He had already started assembling his finds before building the house. It is likely that some of the courts and vistas were designed around the pieces they display.
Another of our Favourite Museum worldwide is also the private House of an Architect and Collector. Read here about John Soane’s house in London
Jim Thompson Museum Shop and Coffee Shop
Within the grounds of the house are a Coffee Shop and Restaurant and a Silk and Souvenir Shop.
The Coffee Shop looks out over a formal pond, the coffee and the food are good, a bit pricey but not too much so. The whole is a lovely calm addition to the house.
Nearer to the gate is the Silk Shop, here of course, you can browse and buy the stuff that it’s all about, beautifully presented.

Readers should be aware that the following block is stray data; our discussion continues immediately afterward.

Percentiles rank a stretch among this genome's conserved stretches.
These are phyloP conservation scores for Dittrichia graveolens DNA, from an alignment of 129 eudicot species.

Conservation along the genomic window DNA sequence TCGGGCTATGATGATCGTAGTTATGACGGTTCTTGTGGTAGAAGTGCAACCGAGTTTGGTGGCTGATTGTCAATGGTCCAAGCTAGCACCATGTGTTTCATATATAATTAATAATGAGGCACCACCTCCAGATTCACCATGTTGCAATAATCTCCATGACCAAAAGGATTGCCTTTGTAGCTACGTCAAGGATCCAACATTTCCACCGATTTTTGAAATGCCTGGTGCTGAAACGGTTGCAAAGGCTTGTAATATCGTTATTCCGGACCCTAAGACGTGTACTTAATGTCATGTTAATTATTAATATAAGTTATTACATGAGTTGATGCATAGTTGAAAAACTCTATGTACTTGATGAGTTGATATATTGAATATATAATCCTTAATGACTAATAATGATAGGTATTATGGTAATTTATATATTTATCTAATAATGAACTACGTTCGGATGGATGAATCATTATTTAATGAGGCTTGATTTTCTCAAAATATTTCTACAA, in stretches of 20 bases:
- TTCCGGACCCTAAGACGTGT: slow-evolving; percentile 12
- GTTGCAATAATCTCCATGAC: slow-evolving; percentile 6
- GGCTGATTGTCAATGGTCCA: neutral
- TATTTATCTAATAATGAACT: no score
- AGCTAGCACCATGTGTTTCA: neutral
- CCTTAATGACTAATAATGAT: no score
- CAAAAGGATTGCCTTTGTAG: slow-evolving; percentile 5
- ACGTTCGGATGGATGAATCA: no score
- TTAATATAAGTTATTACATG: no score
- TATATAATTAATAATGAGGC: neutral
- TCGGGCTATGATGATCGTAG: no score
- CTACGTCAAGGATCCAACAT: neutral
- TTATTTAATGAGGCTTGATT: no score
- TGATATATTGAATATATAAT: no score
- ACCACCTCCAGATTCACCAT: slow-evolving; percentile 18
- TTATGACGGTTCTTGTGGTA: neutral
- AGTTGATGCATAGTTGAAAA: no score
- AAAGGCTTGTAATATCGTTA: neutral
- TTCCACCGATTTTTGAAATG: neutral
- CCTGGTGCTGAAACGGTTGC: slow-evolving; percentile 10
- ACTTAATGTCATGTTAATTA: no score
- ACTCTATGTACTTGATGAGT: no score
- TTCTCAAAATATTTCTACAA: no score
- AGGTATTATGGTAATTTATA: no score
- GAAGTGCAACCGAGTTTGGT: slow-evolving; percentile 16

In case you take a little while to make up your mind, there is also a Jim Thompson Silk Shop at the Airport.
How to Get to the Jim Thompson House
The house is here on Google Maps
On our first trip to Bangkok, we discovered the Jim Thompson house by accident because we were staying on the same street. However, on the next trip, we took the BTS to the nearby Siam Paragon shopping mall and walked from there.
The nearest BTS Sky Train Station to the Jim Thompson House is National Stadium (Exit Nº1 ) on the Silom Line.
You can also get there by taxi or tuk-tuk.
Access to the house is only by guided tour. Shoes and cameras are left at the counter in the open yard as you enter the house proper.
There is generally a wait before the tour starts. You are given a time for your tour when you buy a ticket so you don’t have to stand in a queue waiting. You can visit the Coffee Shop or the Silk and Souvenir Shop, or see the demonstration of silk production while you are waiting.